Heart to Heart by Esther Fenty

My father sexually abuses me; I want him to stop

My family was once very close, but when my mum became ill two years ago, things changed. When she was in hospital, my dad raped me. I was 13 then, and he’s been creeping into my bedroom to have sex with me ever since. I know it’s wrong, but can’t stop him as he’s too strong. I’ve tried to tell my mum, but she pretends like she doesn’t know what I’m saying. We go to church as a family, but I hate it, particularly when the pastor starts saying how great my father is. My teachers have noticed my grades have slipped; I was once an A student. I’ve also started self-harming. I know what my dad is doing is wrong and want him to stop. I’m also fearful that I might become pregnant, and that he might also start abusing my 11-year-old sister if my mum becomes ill again. How can I stop this living nightmare? Name and address supplied

 

Esther Fenty says

I am sorry that you have had to put up with this sort of abuse, in what is supposedly a happy Christian family. In pretending that she doesn’t know what you are saying when you try to broach the subject, your mother herself might be living under some threat or fear, and maybe feeling that she is powerless to help. That she continues to go to church without exposing him may also be an indication of her vulnerability. It is therefore important that you get the support you need, in order for the abuse to stop, and to protect yourself and your sister.

It is vital that you talk to someone. There are a number of agencies that you can contact; eg. ChildLine, NSPCC, the Police, Social Services. However, it would be great to think that the church could be your first port of call: a trusted adult, youth leader, etc. In addition, if your church is serious about child protection, it will have a policy with procedures to follow if someone like you discloses information. If there is a safeguarding officer, you would probably be aware of that particular person by now. S/he would listen to your story, and call the Police or Social Services straightaway. The person would not involve your pastor. However, considering your father apparently has such a good reputation within the church, there might be the temptation for the church to try and investigate the problem. This would put you in an awkward and more dangerous position.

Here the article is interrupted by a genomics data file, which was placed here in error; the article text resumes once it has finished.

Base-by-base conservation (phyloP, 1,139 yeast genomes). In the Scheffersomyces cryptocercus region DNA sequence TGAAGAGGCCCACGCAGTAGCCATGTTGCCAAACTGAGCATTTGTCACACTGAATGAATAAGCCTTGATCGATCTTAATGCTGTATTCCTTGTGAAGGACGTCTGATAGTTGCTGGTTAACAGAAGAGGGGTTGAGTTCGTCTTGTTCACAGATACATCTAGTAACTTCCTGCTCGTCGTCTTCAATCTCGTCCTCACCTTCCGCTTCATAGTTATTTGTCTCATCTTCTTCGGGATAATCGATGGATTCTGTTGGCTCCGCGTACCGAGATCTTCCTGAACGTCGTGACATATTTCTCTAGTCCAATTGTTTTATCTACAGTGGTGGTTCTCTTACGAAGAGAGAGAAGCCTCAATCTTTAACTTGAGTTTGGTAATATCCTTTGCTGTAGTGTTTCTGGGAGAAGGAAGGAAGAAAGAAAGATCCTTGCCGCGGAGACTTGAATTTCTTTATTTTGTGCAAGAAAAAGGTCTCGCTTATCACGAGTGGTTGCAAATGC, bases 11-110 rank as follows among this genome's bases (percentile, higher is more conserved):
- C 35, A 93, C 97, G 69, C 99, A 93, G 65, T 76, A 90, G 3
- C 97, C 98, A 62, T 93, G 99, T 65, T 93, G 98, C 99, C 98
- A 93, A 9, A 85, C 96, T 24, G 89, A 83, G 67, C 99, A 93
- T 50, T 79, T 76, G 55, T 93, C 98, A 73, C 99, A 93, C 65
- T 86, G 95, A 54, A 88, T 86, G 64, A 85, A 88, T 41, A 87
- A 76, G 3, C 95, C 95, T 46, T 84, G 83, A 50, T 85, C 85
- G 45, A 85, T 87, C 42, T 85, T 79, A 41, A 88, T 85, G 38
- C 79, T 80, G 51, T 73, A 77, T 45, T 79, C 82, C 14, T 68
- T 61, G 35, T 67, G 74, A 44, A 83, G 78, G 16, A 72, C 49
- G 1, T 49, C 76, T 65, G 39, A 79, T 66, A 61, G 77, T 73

You could call any of the above agencies yourself. I imagine that it would be a daunting task, but you can take a trusted adult with you. As you are still at school, you can also talk to a trusted teacher, who should be able to follow procedures for involving Social Services.

During the investigation, you and possibly your sister could be placed with foster carers. It is unlikely that your father would be removed from the home if your mother continues to support him. The experience of giving evidence against your father may be stressful, especially if he denies the abuse, and if your immediate family and church are not supportive. Hopefully, you will be supported by the Police and Social services. However, this might be no comparison to the living hell you are experiencing now. You may also be referred to an agency for counselling, to enable you to work through your experiences and to support you in building relationships in the future.

 

I want to slap my girlfriend when we disagree

Heart-2-Heart-2

I’ve been going out with a woman from my church for six months. She’s lovely, and enjoys discussions about topical issues. Whilst I have heated debates with my friends, and feel no way about it, I get really angry when my girlfriend and I don’t agree, to the point that I want to hit her. I know it’s wrong, but I also know I feel this way as a result of growing up in a home where my dad would hit my mum if she disagreed with him. I don’t want to be like my dad. How can I overcome my anger?
Robert, Birmingham

 

Esther Fenty says

Despite the many times we say that we do not want to be like our parents, we still find ourselves behaving like them. This is usually because it is not easy to break the pattern of behaviour we see around us. I wonder, therefore, whether this is just a problem about anger, as you do not get angry with your friends when they disagree with you. Is this more about your attitude to women? Your father kept your mother in subjection, by hitting her when she did not agree with him. Are you now following his example and repeating the pattern? You may need to consider how you view women in a relationship; equal but different, or unequal and different? You may not be thinking about marriage yet, but how do you see your future wife? Do you have a biblical view of marriage, or do you think that the woman is subordinate to the man?

However, God can break entrenched family patterns! Submit yourself to Him in prayer, and allow His Word to dwell in you richly. You might need support from a member of your leadership team, who could pray and study with you. Secondly, you may need some counselling to get to the root of the problem; be it anger or otherwise.

ESTHER FENTY is a qualified psychologist and pastor’s wife

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